Archive for May, 2009

Hitachino Nest Beer XH

Wednesday, May 20th, 2009

From the Kiuchi Brewery in Ibaraki prefecture, Japan, I have a bottle of the Hitachino Nest Beer XH. This is a strong ale that they have matured in shochu (distilled sake) casks. These oak casks have imparted not only the rich character of this Japanese rice liquor but also passed on the little critters that were living in the wood. Because of this process XH is quite a complex beer.

The Nest XH pours an opal tawny (or burnt orange) shade that begs you just to look. Its head, the color of peach, is thick, creamy, and persistent. The nose is simply incredible. The first thing that stands out is the notable effect of Brettanomyces, no doubt prior residents of the wood this beer was aged in. The Brett gives it an old ale aroma, dry and musty, strongly reminiscent of Orval, the great Trappist ale. Hitachino Nest Beer XHI detect some strange fruit, almost like raspberries but not quite. There is just a hint of maltiness that comes through as a somewhat bready caramel aroma. Almost smells like a gueuze, almost like a dubbel, almost like a barleywine. Regular readers should know I’m an aroma fiend, and this beer really satisfies.

Now to let it in. As XH hits the tip of the tongue it is striking how mild and how mellow the flavor is. I can hardly taste anything until it rolls through the middle of my mouth with a musty, somewhat alcoholic punch. The character of the shochu comes out in force, the strong character of sake complemented by plums and raspberries. As it moves back I can taste more of the malt: medium-done toast, caramel, husk, and perhaps some molasses. It is at first apparently dry, but soon develops a caramel sweetness that lingers and balances the stronger flavors quite well. The body is full and creamy, perhaps even a little too much, as it is approaching cloying.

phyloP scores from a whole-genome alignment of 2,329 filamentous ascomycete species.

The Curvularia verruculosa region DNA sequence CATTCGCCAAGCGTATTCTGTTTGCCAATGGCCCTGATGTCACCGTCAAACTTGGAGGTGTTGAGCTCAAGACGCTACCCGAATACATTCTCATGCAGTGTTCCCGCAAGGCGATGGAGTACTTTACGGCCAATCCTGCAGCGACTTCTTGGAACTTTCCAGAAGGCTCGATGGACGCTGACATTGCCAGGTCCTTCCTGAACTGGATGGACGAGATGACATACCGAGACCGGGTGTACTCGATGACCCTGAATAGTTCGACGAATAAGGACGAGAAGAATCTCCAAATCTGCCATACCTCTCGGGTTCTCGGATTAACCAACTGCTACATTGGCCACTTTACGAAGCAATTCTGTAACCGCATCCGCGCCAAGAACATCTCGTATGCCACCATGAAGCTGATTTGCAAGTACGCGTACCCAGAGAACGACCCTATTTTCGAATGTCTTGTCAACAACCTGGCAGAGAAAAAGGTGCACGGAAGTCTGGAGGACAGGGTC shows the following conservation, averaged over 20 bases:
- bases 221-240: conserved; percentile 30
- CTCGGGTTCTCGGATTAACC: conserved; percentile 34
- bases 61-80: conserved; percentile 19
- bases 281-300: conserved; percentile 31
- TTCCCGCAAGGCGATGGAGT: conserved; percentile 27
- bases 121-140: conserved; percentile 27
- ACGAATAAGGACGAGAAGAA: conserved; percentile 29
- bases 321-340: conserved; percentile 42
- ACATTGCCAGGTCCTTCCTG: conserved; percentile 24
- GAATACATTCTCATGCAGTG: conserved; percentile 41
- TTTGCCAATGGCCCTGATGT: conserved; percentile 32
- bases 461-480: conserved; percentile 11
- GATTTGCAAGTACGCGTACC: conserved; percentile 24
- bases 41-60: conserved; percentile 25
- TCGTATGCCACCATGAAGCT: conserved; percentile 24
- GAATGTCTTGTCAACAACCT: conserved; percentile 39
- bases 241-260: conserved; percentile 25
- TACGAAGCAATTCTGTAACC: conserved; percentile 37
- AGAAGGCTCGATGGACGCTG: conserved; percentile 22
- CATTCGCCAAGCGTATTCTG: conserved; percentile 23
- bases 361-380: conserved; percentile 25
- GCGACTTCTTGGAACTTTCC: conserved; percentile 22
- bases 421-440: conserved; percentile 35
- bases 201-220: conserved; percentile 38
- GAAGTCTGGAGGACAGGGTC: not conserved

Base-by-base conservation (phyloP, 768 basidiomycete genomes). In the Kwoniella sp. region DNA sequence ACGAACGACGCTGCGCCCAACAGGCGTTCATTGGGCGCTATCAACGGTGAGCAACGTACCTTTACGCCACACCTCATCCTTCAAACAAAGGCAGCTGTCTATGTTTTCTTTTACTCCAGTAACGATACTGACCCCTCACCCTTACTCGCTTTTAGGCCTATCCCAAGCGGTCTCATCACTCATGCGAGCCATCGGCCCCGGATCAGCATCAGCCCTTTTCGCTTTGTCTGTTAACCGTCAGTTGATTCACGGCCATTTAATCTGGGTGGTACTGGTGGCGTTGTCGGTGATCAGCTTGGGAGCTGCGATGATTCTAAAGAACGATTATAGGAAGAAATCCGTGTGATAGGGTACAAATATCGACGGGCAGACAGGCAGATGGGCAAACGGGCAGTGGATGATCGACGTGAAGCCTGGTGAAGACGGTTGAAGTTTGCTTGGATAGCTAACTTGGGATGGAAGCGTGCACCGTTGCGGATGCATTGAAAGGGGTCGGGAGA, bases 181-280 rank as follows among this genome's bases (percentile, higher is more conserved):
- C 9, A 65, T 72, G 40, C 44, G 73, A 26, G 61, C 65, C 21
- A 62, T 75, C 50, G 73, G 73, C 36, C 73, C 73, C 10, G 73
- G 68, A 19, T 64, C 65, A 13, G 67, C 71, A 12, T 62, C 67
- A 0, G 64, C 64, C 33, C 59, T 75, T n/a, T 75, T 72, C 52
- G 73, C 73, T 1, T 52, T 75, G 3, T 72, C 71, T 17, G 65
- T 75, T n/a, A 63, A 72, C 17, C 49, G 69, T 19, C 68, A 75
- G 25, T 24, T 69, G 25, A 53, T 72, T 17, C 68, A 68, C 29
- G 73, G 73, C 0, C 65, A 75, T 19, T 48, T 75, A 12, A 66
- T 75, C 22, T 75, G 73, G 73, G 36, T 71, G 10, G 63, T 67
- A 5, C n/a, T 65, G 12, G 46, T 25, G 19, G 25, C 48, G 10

The look and nose of this beer is simply divine so it is hard for the taste to match up. Yet, the XH does a very good job keeping my interest with its complex flavor derived from aging in liquor-soaked, microbiologically fertile wood. Without a doubt a serious contender with the best offerings from Europe and North America. This one deserves the rare second thumb up, which, as my brother points out, requires that you put down your beer.

++ Hitachino Nest Beer XH

4.0 (5-9-7-3-16)

Session #27: Beer Karma

Friday, May 1st, 2009

session_logoThe Session is a monthly beer-themed blog-off. This month is hosted by Joe and Jasmine of Beer at Joe’s. The theme is beer cocktails. The roundup is hosted here. Jasmine writes, “Our chosen topic is…beer cocktails. Most people have had a black & tan, which is a combination of two kinds of beer and think it’s pretty tasty. Most people have heard of a Shandy, beer with lemonade or soda added, and think it’s not so tasty. But beer cocktails go far beyond these two famous examples.”

I have to continue the proud tradition of slightly off-question Session posts. I’m not tasting a beer, rather offering an anecdote.

Late one night, returning to the hostel (by the Hauptbahnhof in Munich) after a night of intense partying, my roommates (a pair of Aussies) and I waited for the elevator. When the door opened we discovered most of a case of beer. For context: most beer in Germany is sold in returnable plastic crates that are not as focused on marketing as the packaging here: they usually only say the brewery name.

Here’s the part I’m ashamed about. The whole place was dead, so we figured someone had drunkenly left it and wouldn’t miss it. We carried it back with us and proceeded to consume.

None of us got more than a sip or two down before we were repulsed. It wasn’t beer, the national drink of Germany. It was some sort of demented beer and cola combination (I think it’s called a radler). Rest assured we returned the case promptly.